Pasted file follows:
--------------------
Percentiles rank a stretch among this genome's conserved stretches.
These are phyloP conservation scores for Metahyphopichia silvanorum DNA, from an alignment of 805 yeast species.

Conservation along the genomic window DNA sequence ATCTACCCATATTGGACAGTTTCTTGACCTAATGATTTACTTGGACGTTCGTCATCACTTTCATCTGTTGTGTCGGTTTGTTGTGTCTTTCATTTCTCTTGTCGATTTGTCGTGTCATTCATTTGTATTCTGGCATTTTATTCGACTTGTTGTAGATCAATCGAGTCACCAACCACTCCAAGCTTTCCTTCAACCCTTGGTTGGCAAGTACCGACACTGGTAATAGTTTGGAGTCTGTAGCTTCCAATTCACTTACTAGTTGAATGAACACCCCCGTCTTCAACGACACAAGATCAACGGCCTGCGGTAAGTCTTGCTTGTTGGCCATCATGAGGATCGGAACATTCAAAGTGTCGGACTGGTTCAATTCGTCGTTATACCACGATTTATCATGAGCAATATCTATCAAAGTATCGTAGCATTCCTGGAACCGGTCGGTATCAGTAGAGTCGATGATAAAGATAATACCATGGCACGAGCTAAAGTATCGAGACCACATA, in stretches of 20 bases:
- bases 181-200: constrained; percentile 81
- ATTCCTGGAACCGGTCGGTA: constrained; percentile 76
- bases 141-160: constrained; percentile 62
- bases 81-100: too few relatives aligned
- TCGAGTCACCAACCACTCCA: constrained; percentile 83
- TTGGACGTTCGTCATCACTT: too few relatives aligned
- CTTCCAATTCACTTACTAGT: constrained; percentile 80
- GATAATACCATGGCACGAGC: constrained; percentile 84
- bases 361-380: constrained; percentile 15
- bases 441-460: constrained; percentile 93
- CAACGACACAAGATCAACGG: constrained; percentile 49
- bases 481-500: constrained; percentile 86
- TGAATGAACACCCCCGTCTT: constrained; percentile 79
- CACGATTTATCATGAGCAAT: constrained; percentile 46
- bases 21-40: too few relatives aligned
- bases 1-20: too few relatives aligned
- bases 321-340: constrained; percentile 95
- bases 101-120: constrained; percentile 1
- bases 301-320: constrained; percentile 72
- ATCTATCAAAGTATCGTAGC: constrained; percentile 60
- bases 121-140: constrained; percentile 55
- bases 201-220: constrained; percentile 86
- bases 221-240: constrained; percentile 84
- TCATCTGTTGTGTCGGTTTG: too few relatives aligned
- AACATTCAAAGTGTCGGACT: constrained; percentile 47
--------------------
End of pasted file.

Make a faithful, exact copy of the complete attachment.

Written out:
Percentiles rank a stretch among this genome's conserved stretches.
These are phyloP conservation scores for Metahyphopichia silvanorum DNA, from an alignment of 805 yeast species.

Conservation along the genomic window DNA sequence ATCTACCCATATTGGACAGTTTCTTGACCTAATGATTTACTTGGACGTTCGTCATCACTTTCATCTGTTGTGTCGGTTTGTTGTGTCTTTCATTTCTCTTGTCGATTTGTCGTGTCATTCATTTGTATTCTGGCATTTTATTCGACTTGTTGTAGATCAATCGAGTCACCAACCACTCCAAGCTTTCCTTCAACCCTTGGTTGGCAAGTACCGACACTGGTAATAGTTTGGAGTCTGTAGCTTCCAATTCACTTACTAGTTGAATGAACACCCCCGTCTTCAACGACACAAGATCAACGGCCTGCGGTAAGTCTTGCTTGTTGGCCATCATGAGGATCGGAACATTCAAAGTGTCGGACTGGTTCAATTCGTCGTTATACCACGATTTATCATGAGCAATATCTATCAAAGTATCGTAGCATTCCTGGAACCGGTCGGTATCAGTAGAGTCGATGATAAAGATAATACCATGGCACGAGCTAAAGTATCGAGACCACATA, in stretches of 20 bases:
- bases 181-200: constrained; percentile 81
- ATTCCTGGAACCGGTCGGTA: constrained; percentile 76
- bases 141-160: constrained; percentile 62
- bases 81-100: too few relatives aligned
- TCGAGTCACCAACCACTCCA: constrained; percentile 83
- TTGGACGTTCGTCATCACTT: too few relatives aligned
- CTTCCAATTCACTTACTAGT: constrained; percentile 80
- GATAATACCATGGCACGAGC: constrained; percentile 84
- bases 361-380: constrained; percentile 15
- bases 441-460: constrained; percentile 93
- CAACGACACAAGATCAACGG: constrained; percentile 49
- bases 481-500: constrained; percentile 86
- TGAATGAACACCCCCGTCTT: constrained; percentile 79
- CACGATTTATCATGAGCAAT: constrained; percentile 46
- bases 21-40: too few relatives aligned
- bases 1-20: too few relatives aligned
- bases 321-340: constrained; percentile 95
- bases 101-120: constrained; percentile 1
- bases 301-320: constrained; percentile 72
- ATCTATCAAAGTATCGTAGC: constrained; percentile 60
- bases 121-140: constrained; percentile 55
- bases 201-220: constrained; percentile 86
- bases 221-240: constrained; percentile 84
- TCATCTGTTGTGTCGGTTTG: too few relatives aligned
- AACATTCAAAGTGTCGGACT: constrained; percentile 47